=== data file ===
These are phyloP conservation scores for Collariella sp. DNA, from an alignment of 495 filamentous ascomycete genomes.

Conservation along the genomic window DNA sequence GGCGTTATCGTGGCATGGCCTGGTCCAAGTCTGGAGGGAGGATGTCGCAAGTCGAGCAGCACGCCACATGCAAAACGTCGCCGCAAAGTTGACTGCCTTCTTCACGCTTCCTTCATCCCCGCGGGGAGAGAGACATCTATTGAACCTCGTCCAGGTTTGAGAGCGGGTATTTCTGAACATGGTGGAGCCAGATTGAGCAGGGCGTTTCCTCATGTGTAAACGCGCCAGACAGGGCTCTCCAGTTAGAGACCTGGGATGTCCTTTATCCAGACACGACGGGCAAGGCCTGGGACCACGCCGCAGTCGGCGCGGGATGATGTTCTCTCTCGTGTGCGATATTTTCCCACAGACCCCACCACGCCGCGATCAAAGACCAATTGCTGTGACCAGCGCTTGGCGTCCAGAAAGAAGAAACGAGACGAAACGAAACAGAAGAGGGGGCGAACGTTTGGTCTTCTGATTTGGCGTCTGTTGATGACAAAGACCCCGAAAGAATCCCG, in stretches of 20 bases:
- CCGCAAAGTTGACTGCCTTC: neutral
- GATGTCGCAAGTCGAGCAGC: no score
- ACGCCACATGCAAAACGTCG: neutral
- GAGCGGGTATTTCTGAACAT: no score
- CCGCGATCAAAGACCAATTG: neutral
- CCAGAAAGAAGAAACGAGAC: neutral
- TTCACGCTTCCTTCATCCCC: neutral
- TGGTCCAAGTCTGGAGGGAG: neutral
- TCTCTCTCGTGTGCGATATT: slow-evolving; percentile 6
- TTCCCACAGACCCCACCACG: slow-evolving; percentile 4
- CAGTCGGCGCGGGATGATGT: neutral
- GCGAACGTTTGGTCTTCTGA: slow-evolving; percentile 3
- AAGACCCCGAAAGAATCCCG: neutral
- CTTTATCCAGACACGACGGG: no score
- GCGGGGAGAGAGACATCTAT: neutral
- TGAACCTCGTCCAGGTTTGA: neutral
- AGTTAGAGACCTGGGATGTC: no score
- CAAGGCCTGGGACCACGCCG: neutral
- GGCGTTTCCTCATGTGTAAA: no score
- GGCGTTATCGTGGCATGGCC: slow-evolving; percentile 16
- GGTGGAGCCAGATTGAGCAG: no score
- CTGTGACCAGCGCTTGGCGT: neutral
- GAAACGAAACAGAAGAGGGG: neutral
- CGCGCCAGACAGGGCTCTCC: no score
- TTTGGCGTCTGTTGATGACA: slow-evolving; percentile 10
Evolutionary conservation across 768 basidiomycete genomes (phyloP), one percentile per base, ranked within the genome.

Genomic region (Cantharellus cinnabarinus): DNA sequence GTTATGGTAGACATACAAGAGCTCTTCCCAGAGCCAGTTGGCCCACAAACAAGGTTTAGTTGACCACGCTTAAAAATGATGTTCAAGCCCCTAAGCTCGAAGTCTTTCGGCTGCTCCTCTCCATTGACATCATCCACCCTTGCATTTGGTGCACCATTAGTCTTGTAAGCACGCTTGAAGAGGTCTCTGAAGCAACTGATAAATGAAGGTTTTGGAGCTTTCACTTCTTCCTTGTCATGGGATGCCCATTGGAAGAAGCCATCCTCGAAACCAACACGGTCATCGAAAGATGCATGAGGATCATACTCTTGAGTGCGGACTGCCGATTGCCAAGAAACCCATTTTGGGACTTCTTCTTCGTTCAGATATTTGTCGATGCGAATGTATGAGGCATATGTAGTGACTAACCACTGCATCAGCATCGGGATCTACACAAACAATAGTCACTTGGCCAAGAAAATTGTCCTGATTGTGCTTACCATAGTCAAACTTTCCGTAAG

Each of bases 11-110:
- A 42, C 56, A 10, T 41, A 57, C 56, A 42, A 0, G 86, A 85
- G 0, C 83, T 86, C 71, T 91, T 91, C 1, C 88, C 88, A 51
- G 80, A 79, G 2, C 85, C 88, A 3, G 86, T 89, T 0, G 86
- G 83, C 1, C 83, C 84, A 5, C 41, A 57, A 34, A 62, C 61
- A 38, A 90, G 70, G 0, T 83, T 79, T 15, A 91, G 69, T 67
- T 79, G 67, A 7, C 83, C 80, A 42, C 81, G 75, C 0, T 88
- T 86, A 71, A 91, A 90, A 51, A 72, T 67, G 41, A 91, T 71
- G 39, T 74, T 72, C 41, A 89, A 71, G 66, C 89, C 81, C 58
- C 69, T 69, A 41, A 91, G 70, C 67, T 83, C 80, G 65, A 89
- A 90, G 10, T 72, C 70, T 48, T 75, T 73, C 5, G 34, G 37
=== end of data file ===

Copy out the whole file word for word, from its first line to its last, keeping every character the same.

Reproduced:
These are phyloP conservation scores for Collariella sp. DNA, from an alignment of 495 filamentous ascomycete genomes.

Conservation along the genomic window DNA sequence GGCGTTATCGTGGCATGGCCTGGTCCAAGTCTGGAGGGAGGATGTCGCAAGTCGAGCAGCACGCCACATGCAAAACGTCGCCGCAAAGTTGACTGCCTTCTTCACGCTTCCTTCATCCCCGCGGGGAGAGAGACATCTATTGAACCTCGTCCAGGTTTGAGAGCGGGTATTTCTGAACATGGTGGAGCCAGATTGAGCAGGGCGTTTCCTCATGTGTAAACGCGCCAGACAGGGCTCTCCAGTTAGAGACCTGGGATGTCCTTTATCCAGACACGACGGGCAAGGCCTGGGACCACGCCGCAGTCGGCGCGGGATGATGTTCTCTCTCGTGTGCGATATTTTCCCACAGACCCCACCACGCCGCGATCAAAGACCAATTGCTGTGACCAGCGCTTGGCGTCCAGAAAGAAGAAACGAGACGAAACGAAACAGAAGAGGGGGCGAACGTTTGGTCTTCTGATTTGGCGTCTGTTGATGACAAAGACCCCGAAAGAATCCCG, in stretches of 20 bases:
- CCGCAAAGTTGACTGCCTTC: neutral
- GATGTCGCAAGTCGAGCAGC: no score
- ACGCCACATGCAAAACGTCG: neutral
- GAGCGGGTATTTCTGAACAT: no score
- CCGCGATCAAAGACCAATTG: neutral
- CCAGAAAGAAGAAACGAGAC: neutral
- TTCACGCTTCCTTCATCCCC: neutral
- TGGTCCAAGTCTGGAGGGAG: neutral
- TCTCTCTCGTGTGCGATATT: slow-evolving; percentile 6
- TTCCCACAGACCCCACCACG: slow-evolving; percentile 4
- CAGTCGGCGCGGGATGATGT: neutral
- GCGAACGTTTGGTCTTCTGA: slow-evolving; percentile 3
- AAGACCCCGAAAGAATCCCG: neutral
- CTTTATCCAGACACGACGGG: no score
- GCGGGGAGAGAGACATCTAT: neutral
- TGAACCTCGTCCAGGTTTGA: neutral
- AGTTAGAGACCTGGGATGTC: no score
- CAAGGCCTGGGACCACGCCG: neutral
- GGCGTTTCCTCATGTGTAAA: no score
- GGCGTTATCGTGGCATGGCC: slow-evolving; percentile 16
- GGTGGAGCCAGATTGAGCAG: no score
- CTGTGACCAGCGCTTGGCGT: neutral
- GAAACGAAACAGAAGAGGGG: neutral
- CGCGCCAGACAGGGCTCTCC: no score
- TTTGGCGTCTGTTGATGACA: slow-evolving; percentile 10
Evolutionary conservation across 768 basidiomycete genomes (phyloP), one percentile per base, ranked within the genome.

Genomic region (Cantharellus cinnabarinus): DNA sequence GTTATGGTAGACATACAAGAGCTCTTCCCAGAGCCAGTTGGCCCACAAACAAGGTTTAGTTGACCACGCTTAAAAATGATGTTCAAGCCCCTAAGCTCGAAGTCTTTCGGCTGCTCCTCTCCATTGACATCATCCACCCTTGCATTTGGTGCACCATTAGTCTTGTAAGCACGCTTGAAGAGGTCTCTGAAGCAACTGATAAATGAAGGTTTTGGAGCTTTCACTTCTTCCTTGTCATGGGATGCCCATTGGAAGAAGCCATCCTCGAAACCAACACGGTCATCGAAAGATGCATGAGGATCATACTCTTGAGTGCGGACTGCCGATTGCCAAGAAACCCATTTTGGGACTTCTTCTTCGTTCAGATATTTGTCGATGCGAATGTATGAGGCATATGTAGTGACTAACCACTGCATCAGCATCGGGATCTACACAAACAATAGTCACTTGGCCAAGAAAATTGTCCTGATTGTGCTTACCATAGTCAAACTTTCCGTAAG

Each of bases 11-110:
- A 42, C 56, A 10, T 41, A 57, C 56, A 42, A 0, G 86, A 85
- G 0, C 83, T 86, C 71, T 91, T 91, C 1, C 88, C 88, A 51
- G 80, A 79, G 2, C 85, C 88, A 3, G 86, T 89, T 0, G 86
- G 83, C 1, C 83, C 84, A 5, C 41, A 57, A 34, A 62, C 61
- A 38, A 90, G 70, G 0, T 83, T 79, T 15, A 91, G 69, T 67
- T 79, G 67, A 7, C 83, C 80, A 42, C 81, G 75, C 0, T 88
- T 86, A 71, A 91, A 90, A 51, A 72, T 67, G 41, A 91, T 71
- G 39, T 74, T 72, C 41, A 89, A 71, G 66, C 89, C 81, C 58
- C 69, T 69, A 41, A 91, G 70, C 67, T 83, C 80, G 65, A 89
- A 90, G 10, T 72, C 70, T 48, T 75, T 73, C 5, G 34, G 37